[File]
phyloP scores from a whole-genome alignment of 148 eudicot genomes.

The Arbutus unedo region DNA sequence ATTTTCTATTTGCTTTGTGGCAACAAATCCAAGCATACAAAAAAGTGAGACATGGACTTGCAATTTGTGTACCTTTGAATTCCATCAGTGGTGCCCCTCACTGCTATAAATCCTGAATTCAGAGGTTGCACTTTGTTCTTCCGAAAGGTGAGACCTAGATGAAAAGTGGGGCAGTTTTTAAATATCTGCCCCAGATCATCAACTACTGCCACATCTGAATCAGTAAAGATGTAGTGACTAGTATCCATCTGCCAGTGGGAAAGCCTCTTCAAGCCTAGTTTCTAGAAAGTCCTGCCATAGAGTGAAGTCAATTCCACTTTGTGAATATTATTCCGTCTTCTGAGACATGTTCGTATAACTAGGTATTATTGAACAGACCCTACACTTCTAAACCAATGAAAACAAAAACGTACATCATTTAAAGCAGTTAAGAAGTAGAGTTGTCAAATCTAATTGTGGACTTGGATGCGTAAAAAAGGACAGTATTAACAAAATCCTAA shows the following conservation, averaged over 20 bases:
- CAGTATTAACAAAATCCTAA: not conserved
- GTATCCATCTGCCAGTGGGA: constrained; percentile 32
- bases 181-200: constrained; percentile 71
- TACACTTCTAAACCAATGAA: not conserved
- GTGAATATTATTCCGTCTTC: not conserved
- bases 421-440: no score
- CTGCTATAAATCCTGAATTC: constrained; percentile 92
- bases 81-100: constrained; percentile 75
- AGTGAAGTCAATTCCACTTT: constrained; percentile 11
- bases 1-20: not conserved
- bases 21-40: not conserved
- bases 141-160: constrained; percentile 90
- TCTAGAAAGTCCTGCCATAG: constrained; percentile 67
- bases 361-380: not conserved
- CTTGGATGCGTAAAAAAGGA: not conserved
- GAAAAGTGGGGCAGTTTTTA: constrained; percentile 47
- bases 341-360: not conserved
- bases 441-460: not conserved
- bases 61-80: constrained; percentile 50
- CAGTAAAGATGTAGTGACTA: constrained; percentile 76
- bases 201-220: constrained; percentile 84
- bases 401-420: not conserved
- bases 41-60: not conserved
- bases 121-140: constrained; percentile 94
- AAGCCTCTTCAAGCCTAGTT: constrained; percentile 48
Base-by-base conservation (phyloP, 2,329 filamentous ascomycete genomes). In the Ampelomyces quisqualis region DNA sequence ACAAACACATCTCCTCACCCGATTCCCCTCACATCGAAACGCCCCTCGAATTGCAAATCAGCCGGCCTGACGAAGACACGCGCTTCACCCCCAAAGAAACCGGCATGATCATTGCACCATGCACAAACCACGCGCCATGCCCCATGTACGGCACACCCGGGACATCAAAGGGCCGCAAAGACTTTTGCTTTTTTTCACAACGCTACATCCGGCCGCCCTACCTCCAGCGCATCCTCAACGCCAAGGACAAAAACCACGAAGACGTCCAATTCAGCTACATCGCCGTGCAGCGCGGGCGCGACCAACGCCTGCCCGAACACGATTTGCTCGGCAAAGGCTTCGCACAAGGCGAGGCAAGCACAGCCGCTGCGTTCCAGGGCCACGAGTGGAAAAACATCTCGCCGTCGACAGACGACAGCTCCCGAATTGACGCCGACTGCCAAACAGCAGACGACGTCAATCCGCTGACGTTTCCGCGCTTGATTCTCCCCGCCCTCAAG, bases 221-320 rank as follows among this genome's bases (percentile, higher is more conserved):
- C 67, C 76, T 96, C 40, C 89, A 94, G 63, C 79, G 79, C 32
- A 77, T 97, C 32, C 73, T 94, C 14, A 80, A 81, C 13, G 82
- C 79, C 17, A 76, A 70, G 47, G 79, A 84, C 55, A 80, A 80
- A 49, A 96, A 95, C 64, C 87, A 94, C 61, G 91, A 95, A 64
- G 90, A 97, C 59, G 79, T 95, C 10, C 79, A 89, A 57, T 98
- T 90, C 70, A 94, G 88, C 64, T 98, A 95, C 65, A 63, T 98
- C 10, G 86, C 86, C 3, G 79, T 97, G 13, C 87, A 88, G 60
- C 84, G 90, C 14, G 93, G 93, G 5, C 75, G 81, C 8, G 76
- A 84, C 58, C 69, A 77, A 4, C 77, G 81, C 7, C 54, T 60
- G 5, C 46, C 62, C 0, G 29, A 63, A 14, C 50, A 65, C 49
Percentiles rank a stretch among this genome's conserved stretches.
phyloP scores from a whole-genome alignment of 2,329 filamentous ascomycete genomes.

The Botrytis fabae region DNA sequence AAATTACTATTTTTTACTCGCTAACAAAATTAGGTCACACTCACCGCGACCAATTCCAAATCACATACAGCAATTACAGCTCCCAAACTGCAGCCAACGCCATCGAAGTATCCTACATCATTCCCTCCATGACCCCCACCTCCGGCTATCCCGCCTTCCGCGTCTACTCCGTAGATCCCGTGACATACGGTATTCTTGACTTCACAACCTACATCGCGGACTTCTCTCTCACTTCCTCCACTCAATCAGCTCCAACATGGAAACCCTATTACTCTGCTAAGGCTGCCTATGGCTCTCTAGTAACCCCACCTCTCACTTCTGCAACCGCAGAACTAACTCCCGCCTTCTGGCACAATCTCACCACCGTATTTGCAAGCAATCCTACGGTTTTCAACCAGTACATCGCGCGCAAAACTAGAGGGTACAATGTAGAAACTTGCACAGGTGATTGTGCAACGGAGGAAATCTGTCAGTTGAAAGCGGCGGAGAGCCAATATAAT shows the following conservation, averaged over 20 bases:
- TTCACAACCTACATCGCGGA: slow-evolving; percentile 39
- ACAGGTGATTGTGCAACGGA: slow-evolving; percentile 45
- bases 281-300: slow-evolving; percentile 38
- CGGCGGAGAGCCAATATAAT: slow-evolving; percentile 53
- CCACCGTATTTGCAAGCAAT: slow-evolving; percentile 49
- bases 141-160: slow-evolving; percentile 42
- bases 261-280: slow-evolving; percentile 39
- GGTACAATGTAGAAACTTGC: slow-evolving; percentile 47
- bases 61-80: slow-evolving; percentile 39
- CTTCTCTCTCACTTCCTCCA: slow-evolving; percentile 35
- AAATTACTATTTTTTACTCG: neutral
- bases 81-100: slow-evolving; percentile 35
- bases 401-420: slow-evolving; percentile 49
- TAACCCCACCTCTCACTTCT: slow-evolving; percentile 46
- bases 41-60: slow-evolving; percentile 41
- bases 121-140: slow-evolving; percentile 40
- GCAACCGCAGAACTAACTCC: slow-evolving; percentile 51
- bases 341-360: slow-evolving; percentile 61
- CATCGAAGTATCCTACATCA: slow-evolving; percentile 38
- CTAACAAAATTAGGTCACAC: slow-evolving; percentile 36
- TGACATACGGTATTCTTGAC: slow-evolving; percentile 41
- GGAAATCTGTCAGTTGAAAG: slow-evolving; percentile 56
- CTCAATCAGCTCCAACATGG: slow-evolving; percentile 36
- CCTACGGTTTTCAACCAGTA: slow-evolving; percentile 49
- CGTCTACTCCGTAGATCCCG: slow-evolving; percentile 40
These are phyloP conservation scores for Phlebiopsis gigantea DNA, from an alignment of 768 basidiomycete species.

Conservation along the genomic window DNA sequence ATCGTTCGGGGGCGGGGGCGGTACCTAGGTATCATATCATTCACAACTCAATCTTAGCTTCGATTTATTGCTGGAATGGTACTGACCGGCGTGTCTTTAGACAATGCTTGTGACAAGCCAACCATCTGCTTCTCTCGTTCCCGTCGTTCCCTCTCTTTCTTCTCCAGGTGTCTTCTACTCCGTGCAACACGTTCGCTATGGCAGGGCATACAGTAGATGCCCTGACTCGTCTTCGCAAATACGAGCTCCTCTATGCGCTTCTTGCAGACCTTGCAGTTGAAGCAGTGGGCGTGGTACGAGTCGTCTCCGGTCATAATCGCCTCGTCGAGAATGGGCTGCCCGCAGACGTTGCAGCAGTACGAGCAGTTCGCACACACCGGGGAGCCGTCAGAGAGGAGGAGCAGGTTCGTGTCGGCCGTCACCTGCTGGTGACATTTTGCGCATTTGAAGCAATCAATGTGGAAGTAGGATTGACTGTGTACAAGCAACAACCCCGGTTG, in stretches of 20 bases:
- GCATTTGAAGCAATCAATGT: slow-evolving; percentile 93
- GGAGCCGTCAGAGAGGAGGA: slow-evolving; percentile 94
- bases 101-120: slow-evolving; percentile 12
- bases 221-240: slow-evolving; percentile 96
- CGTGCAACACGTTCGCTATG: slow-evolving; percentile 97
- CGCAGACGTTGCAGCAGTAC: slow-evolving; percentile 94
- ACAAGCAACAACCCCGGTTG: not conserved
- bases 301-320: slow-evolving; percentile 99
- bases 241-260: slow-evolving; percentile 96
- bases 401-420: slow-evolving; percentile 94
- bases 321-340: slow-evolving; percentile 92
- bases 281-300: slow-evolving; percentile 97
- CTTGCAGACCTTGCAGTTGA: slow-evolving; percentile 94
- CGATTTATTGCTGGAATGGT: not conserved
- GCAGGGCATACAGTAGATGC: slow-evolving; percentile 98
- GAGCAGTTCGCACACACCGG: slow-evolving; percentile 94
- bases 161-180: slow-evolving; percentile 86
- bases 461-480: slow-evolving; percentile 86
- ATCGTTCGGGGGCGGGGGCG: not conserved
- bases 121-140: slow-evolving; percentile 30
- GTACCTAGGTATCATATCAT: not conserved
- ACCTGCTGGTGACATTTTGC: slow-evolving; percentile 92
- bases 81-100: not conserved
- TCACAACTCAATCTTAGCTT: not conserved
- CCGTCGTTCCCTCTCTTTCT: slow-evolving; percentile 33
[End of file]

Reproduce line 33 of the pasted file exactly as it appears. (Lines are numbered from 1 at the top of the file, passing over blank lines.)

- G 90, A 97, C 59, G 79, T 95, C 10, C 79, A 89, A 57, T 98